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What is Herniated Disc?
An intervertebral disc has two main parts: an outer shell of fibrous cartilage (the annulus fibrosis) and an inner filling of a jelly-like material (the nucleus pulposus). The outer wall of an intervertebral disc can become weakened for a variety of reasons. As people age, the fibrous material becomes more brittle. Excessive strain can rupture the annulus fibrosis. Poor diet and exercise habits can also weaken the disc.
Regardless of the cause, once the tough shell of the disc is weakened or cracked, the soft gel of the nucleus pulposus can deform the disc. Once deformation occurs, the disc may irritate or pinch one or more spinal nerves, causing pain.
What are the symptoms of Herniated Disc ?
Herniated spinal discs can cause a range of symptoms. The particular herniated disc symptoms you experience will depend on factors such as the location of your damaged disc and the amount of pressure your disc material places on your spinal cord or spinal nerves.
Location and Severity
Since the spinal canal in your cervical spine (neck area) provides passage for your spinal cord, a cervical disc herniation can cause problems by intruding upon your spinal cord or your spinal nerve roots.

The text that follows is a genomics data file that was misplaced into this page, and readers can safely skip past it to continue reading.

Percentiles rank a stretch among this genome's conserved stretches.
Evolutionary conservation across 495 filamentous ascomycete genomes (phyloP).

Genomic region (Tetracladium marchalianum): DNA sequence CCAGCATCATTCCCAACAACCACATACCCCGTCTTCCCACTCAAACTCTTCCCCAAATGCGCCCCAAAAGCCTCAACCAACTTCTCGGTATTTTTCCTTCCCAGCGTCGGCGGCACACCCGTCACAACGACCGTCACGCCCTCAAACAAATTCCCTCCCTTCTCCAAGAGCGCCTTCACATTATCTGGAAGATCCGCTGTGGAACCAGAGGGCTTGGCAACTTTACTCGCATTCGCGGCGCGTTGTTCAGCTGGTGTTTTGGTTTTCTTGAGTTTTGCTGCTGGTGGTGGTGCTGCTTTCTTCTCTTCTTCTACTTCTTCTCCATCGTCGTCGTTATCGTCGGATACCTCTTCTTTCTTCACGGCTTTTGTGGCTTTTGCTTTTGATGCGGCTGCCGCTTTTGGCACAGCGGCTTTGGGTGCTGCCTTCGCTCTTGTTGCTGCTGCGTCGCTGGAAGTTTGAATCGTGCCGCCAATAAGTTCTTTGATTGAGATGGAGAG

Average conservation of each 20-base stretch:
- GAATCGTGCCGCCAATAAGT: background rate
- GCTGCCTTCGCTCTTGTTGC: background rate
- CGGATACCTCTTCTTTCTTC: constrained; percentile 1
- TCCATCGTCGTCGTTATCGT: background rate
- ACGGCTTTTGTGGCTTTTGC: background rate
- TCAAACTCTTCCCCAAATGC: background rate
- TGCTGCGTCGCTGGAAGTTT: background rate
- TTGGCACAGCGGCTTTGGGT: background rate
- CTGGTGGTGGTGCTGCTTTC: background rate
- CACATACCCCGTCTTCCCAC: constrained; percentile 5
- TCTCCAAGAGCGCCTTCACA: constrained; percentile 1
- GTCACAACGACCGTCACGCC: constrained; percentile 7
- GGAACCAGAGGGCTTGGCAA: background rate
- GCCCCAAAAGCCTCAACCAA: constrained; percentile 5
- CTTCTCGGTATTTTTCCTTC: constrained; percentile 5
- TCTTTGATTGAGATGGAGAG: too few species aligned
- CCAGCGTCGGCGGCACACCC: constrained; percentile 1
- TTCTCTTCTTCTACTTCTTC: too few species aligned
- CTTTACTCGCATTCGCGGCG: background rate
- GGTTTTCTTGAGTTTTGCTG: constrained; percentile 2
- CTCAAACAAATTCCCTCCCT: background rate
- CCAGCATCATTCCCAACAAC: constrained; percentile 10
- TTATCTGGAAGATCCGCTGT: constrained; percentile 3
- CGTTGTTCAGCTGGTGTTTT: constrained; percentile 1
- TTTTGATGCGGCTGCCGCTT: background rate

Herniation in one of the thoracic discs in your upper back can also affect your spinal cord or nerve roots, although most people don’t develop symptoms originating in this part of the spine.
If damage is located in one of the lumbar discs in your lower back, you may experience mild to severe problems stemming from intrusion upon one or more of your nerve roots. As a rule, the worst herniated disc symptoms appear in people who experience the greatest amount of excess pressure in sensitive spinal locations.
Possible problems stemming from a herniated spinal disc include discogenic pain, sciatica, the appearance of unusual nerve sensations (e.g., numbness and tingling), unusual weakness in the muscles linked to affected nerves and a medical emergency called cauda equina syndrome.